There are infinite possibilities to change the world. To put a number to it, consider that there are 1.2 billion people in the age group of 15-24 across the world — that is 1.2 billion possibilities for change!

The number represents young leaders who are courageous, curious, creative, flexible, open-minded, and, most importantly, doers. Some call them Possibilists. These individuals are trying to empower themselves and others to solve the issues of the world and striving to maximize their agency and potential.

As a young changemaker myself, I recently joined SAP through a partnership with Atlas Corps. I continue to be incredibly inspired by my peers all over the world. I’m particularly inspired by those I’ve met through partnerships with SAP and their commitment to zero inequality. Last year alone, SAP Corporate Social Responsibility programs reached more than 4.5 million youth and 117,000 teachers across 113 countries, in addition to partnering with nearly 1,600 social impact organizations.

Between World Youth Skills Day on July 15 and International Youth Day on August 12, I am delighted to work with a cohort of young changemakers and writers across SAP to bring stories of inspiration, impact, resilience, and creativity.

The Possibilists

On June 15, Ashoka ChangemakerXChange released the Possibilist study, supported by SAP, Google.org, and the Vienna University of Economics and Business (Wirtschaftsuniversität Wien). Surveying 1,000 social entrepreneurs representing 137 countries from 16 of the world’s leading youth social innovation networks, the study focused on the unique needs and challenges of young changemakers, and how organizations support these Possibilists.

The International Labour Organization estimates indicate that youth employment fell 8.7% in 2020, compared to 3.7% for adults, with the most pronounced fall seen in middle-income countries. The consequences of this disruption to the early labor market experiences of youth could last for years.

According to the Possibilist study, 60% experience a lack of personal financial security, yet 80% of youth report that the COVID-19 pandemic increased their wish to make a change in the world. Around 58% of young changemakers also said that the pandemic has increased their capacity to deliver change in the world. Some of them dedicate everything they have to tackling the most pressing issues of our time. Choosing purpose over paychecks, these Possibilists are unstoppable.

The pandemic has pushed everyone to find new ways to solve challenges big or small. I was particularly inspired when I heard Ryan Gersava speak during the initial read out of the Possibilist study. Gersava is the founder and president at Virtualahan, an impact-driven company that breaks down employment barriers for intersectional groups of individuals who are often discriminated at jobs because of their conditions or former life.

Gersava partnered with SAP in 2020 through the SAP Social Sabbatical program. While he is just one example of redefining youth in action, his story is powerful. Here are four key learnings from our conversation.

1. Personal Sustainability Is a Shared Responsibility

Personal sustainability is an equal responsibility when you run a company. Often, the focus is heavily on others and not on ourselves. Social impact leaders don’t put enough value on their personal well-being, forgetting that it is at the cost of the health of the company. This is not about the person leading alone, but everyone being part of the company. Gersava emphasizes on the importance of work, though the internal struggle is not something to be ignored: “We need a systemic solution to support young changemakers, so we don’t reach our breaking point.”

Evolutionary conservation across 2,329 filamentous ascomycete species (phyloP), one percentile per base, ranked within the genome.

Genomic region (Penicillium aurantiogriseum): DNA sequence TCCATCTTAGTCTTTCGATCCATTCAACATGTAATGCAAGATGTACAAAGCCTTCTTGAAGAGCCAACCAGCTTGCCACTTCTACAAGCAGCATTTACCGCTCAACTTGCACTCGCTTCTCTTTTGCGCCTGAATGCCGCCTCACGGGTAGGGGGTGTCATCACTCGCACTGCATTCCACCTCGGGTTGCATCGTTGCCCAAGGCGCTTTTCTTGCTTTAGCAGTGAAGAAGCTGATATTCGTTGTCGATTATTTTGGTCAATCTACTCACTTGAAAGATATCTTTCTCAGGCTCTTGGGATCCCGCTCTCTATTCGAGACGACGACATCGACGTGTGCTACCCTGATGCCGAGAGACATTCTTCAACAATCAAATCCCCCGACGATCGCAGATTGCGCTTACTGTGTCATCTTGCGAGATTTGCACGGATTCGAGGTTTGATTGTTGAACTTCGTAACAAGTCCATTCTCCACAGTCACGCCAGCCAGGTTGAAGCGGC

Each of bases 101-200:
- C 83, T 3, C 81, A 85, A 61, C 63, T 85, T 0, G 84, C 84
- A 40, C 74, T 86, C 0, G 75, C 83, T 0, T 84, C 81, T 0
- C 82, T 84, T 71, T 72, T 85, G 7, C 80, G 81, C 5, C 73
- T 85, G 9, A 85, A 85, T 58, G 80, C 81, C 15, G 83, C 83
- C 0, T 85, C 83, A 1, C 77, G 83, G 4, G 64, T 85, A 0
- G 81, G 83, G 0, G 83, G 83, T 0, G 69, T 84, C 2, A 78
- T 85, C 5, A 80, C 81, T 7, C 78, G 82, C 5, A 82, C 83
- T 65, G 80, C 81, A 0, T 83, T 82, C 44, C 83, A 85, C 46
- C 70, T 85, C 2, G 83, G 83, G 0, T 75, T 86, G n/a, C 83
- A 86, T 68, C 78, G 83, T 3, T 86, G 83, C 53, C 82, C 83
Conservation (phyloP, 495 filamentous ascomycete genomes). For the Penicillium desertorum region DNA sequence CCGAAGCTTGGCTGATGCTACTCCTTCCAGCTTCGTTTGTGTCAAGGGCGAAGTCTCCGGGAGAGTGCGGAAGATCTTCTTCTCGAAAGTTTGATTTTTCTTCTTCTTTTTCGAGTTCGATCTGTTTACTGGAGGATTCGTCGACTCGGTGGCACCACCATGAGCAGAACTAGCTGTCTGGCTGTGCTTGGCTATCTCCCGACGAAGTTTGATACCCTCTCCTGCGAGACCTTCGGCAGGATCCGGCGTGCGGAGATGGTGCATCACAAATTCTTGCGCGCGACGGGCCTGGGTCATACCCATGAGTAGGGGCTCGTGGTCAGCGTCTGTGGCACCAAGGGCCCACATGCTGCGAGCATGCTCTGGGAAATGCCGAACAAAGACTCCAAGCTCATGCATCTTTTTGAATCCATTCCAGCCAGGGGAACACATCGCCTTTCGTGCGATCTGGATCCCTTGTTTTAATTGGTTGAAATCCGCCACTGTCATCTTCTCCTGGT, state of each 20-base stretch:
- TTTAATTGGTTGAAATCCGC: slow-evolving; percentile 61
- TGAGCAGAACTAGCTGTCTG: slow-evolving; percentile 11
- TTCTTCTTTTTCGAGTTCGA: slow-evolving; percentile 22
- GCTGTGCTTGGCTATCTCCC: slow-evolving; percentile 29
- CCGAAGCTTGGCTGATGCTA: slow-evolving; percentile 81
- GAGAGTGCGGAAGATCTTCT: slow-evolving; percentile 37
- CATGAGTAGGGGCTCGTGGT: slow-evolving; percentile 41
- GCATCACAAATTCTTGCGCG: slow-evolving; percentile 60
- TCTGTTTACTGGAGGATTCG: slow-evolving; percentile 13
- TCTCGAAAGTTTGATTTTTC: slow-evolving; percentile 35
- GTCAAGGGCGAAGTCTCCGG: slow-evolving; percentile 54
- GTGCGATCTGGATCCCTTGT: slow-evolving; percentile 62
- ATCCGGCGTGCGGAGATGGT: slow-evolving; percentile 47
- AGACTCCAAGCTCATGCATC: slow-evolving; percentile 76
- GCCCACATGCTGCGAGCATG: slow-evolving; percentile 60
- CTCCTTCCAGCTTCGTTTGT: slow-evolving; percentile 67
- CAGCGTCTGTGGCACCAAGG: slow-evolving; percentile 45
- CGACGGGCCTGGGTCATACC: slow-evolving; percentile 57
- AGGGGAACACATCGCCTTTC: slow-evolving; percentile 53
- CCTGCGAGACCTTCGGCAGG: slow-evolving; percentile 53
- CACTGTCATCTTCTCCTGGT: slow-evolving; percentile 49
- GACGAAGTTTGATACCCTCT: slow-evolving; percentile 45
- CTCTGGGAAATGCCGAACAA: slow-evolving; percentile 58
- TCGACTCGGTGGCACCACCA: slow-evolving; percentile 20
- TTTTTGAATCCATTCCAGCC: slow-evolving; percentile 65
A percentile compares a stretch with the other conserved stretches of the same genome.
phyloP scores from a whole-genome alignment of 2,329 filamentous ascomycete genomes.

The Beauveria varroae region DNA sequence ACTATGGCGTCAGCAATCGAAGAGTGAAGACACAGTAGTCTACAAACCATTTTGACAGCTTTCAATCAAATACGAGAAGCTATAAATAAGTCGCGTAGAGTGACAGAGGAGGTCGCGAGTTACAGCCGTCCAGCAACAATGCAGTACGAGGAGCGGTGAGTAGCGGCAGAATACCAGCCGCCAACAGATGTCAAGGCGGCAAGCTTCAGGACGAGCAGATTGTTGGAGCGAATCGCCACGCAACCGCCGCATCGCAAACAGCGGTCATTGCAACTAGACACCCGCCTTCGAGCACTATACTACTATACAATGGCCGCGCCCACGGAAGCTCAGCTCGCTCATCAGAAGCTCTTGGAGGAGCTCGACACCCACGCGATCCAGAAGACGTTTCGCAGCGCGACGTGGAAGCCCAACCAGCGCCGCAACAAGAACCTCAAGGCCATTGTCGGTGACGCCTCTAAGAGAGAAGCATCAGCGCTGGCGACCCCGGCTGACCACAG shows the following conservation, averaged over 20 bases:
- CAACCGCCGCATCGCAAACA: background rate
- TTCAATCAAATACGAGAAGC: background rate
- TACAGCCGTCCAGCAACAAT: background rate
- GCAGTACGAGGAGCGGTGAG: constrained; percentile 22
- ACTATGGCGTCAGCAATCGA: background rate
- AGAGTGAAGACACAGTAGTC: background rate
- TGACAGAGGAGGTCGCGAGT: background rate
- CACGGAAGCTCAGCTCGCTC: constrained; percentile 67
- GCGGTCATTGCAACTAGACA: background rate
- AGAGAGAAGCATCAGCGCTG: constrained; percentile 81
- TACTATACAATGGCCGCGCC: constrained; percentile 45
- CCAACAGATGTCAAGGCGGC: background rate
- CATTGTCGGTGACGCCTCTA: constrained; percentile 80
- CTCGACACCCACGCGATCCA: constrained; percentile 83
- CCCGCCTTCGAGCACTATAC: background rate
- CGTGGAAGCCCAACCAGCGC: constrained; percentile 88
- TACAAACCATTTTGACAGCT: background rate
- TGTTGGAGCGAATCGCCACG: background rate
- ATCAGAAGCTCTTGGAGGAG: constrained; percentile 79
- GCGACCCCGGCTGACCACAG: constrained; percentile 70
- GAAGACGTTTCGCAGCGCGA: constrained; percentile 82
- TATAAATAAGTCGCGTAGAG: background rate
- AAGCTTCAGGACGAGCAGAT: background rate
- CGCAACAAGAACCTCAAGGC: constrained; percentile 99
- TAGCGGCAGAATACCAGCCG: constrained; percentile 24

2. Intention Without Investment Is Futile

Even when there is awareness and intention, what really is required is investment, in terms of time, effort, and resources. Organizations should invest in a resident psychologist, irrespective of whether they are dealing with vulnerable communities or not.

3. Power of Internal Changemakers

Every organization should invest in internal or “resident” changemakers who can bring a vital fresh perspective and respect people’s time, efforts, stories, and inspiration. A mandatory policy to support changemakers should be in place. Like Gersava, 93% of SAP’s workforce of more than 103,000 acknowledges the importance of pursuing purpose.

4. Shift from Founder-Focused to Purpose-Driven Organizations

“During the early days of social entrepreneurship, most companies are very founder-centric,” Gersava shared. “When that happens, the founder can no longer do his work because all his efforts and energy goes into meeting people who are equally or more inspiring than him.” He says he is proud that his organization has reached a point where the purpose will live on even if the founder doesn’t.

The world will always need more good news, stories like Gersava’s, of curiosity leading to courage leading to change. I have faith that the Possibilists will continue to be the source of inspiration and action for years to come, redefining what we think youth are capable of. I’m lucky to see many of these young leaders in action, and I’m honored to tell their stories over the course of the next few weeks. They are the current and future leaders who we need to accelerate innovation and provide fresh ways of thinking to decade old problems.

SAP is committed to helping the world run better and improve people’s lives, with youth playing a critical role. Join me in sharing the good news by tagging your stories of inspirational youth or your actions inspiring youth with SAP4Good on Instagram, Twitter, and Facebook.

Daliya Manuel is a marketing and communications fellow with SAP Corporate Social Responsibility.